After some back and forthing on the U-Bahn–the real benefit of having the Viennese Transit’s monthly card is being able to go back and forth whenever you want to!–we ended up at Stephansplatz at about 4:30, with the light already beginning to be low enough to cast rays across St. Stephan’s itself. (That’s St. Stephan’s from the side above, with fiacres.)
An inner courtyard on Bäckerstrasse, in the inner city.
This is my favorite time of day to walk through my favorite part of the inner city. This is the oldest section of Vienna, with Renaissance buildings, small streets, cozy courtyards, and charmingly narrow passageways between the crooked streets. We found a fantastic bookshop (Morawa), which has every conceivable magazine in about ten languages as well as floors of books; a real old-fashioned barbershop (rare to find in Vienna–George was dreading having to go to the ”Friseur”); and tiny shops specializing in everything from honey to leathergoods to Wiener Werkstätte jewelry.
Jesuitenkirche–also known as the Universitätskirche–designed by Andrea Pozzo, 1702.
Then we turned the corner to find the magnificent Jesuitenkirche, where the organist was practicing on the church’s immense organ–so a free concert in a nearly empty church!
We sat and listened until one of the lay women tidying up the altar turned off the church’s lights.
Plaques on the side of the old University’s buildings.
Heiligenkreuzerhof. [Photo: Andreas Praefcke]
We strolled around the old university buildings–where Zwingli and Leibniz studied–making our way into Heiligenkreuzerhof. This peaceful courtyard is listed in the book Unbekanntes Wien
as the quietest place in the inner city. Along with its still-functioning Cistercian cloister (they have been here since the 12th century), it is now home to the School for Applied Arts (Design!) and several violin makers. The great Austrian actor and writer Helmut Qualtinger was born here, and the founder of the Tierschutz movement (animal welfare) Ignaz Franz Castelli lived here in the 19th century.
Greek Orthodox Church, Fleischmarkt, Vienna.
Griechengasse, 1. Bezirk.
My favorite little streets down in this section of town–we are now very close to the Donaukanal, which marks the other side of the Ring–are those in the so-called Griechischen Viertel, the Greek district, where the Greek Orthodox Church fronts the passageway to the ”Griechenbeisl”, now a rather touristy restaurant where, according to legend, the folk song ”Ach du lieber Augustin” was penned in the 17th century. Greek merchants have lived here since the 18th century.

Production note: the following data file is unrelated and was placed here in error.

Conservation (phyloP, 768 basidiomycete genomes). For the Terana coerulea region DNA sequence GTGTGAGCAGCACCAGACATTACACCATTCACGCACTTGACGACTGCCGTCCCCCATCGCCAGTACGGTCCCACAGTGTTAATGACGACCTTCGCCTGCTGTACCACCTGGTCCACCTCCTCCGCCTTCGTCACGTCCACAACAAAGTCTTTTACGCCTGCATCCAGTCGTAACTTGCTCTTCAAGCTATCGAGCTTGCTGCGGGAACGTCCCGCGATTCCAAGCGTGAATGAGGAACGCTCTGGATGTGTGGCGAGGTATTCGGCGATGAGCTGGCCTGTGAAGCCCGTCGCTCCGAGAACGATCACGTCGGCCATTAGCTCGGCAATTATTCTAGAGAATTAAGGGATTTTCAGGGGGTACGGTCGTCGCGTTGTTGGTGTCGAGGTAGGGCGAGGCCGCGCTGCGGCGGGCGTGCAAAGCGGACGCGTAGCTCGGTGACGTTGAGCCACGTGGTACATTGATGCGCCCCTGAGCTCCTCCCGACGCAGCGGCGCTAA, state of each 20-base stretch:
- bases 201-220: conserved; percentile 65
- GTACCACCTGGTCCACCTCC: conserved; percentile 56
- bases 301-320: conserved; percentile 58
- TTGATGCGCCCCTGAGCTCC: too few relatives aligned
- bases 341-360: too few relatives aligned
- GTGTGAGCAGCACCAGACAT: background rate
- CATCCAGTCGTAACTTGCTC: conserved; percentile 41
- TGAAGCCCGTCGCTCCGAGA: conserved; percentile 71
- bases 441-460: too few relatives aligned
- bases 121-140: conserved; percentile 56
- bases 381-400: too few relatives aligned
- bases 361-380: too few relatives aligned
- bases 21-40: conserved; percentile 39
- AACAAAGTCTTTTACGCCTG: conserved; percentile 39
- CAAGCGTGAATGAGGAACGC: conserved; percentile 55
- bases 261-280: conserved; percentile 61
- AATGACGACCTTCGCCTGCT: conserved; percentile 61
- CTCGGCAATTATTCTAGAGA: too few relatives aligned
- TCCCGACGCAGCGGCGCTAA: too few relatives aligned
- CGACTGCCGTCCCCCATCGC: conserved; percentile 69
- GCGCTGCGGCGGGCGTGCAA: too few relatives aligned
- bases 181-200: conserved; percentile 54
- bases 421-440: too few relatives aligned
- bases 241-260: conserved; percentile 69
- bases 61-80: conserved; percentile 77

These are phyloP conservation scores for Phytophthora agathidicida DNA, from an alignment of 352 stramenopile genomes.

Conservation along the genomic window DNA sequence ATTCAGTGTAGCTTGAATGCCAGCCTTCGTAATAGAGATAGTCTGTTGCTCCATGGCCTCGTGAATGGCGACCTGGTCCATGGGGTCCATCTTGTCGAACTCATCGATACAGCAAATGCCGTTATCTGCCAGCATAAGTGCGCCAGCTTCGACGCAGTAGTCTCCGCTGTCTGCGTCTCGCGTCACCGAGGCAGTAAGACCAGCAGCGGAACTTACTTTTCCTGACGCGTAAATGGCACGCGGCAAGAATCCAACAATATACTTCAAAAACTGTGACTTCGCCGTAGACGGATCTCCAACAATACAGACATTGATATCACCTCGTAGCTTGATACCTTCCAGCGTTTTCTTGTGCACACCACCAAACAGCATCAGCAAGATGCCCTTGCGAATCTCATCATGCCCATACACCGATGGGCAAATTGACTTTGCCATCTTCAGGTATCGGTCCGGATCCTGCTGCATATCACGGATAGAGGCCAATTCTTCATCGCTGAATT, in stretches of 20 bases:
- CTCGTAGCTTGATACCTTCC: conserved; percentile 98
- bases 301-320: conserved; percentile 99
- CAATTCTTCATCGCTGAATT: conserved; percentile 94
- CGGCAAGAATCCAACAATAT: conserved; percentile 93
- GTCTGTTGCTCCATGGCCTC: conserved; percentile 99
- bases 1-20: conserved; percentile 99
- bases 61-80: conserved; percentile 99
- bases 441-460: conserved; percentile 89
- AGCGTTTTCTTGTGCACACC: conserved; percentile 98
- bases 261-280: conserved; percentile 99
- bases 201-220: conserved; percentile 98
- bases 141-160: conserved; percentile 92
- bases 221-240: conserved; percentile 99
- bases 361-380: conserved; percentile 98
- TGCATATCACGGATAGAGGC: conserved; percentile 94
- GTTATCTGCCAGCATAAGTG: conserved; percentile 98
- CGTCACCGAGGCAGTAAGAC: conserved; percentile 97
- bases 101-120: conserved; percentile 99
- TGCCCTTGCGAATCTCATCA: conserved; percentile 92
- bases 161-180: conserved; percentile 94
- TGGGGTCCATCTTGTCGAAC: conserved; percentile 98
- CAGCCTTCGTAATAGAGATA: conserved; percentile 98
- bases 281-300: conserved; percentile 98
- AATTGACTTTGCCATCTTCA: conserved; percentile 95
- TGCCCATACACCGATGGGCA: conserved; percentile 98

Old synagogue, built in 1823 by Joseph Kornhäusel, on Seitenstettengasse. It still serves the Jewish community of Vienna.
This neighborhood is also where Vienna’s original synagogue was built and still remains.
When I lived here in 1970, my roommate Celine, who is Jewish, and I came to services here, and met the handsomest boys we knew in Vienna. The whole experience was quite emotional, especially for Celine, since it was then still resonantly apparent that the Nazi SS headquarters had been on the corner, at Judengasse. It is no surprise to find here those heart-wrenching Stolpersteine–stumbling blocks–marking the place where Viennese Jews lived, were deported, and murdered. Vienna does have memorials to these horrid events, but there is still some ambivalence here about Austria’s role in the Holocaust.
At the end of the synagogue’s street is St, Ruprecht, Vienna’s oldest extant church, dating to the 11th century. It is so good to see that it has endured, and that its fans are in the midst of a campaign to fund more renovations. I just love its location, and try to imagine what it was like sitting quietly here atop a little rise next to the river.
The only way to experience this part of town is on foot, which we love to do, but by this time (and at our age, I’m afraid), all the walking over irregular cobblestones and up granite and marble steps does deplete us after a while, so we took the U3 from Stephansplatz back to the Volkstheater stop, walked home and had leftover Mexican food for dinner.
Now that’s what I call a successful day in our new indolent lives!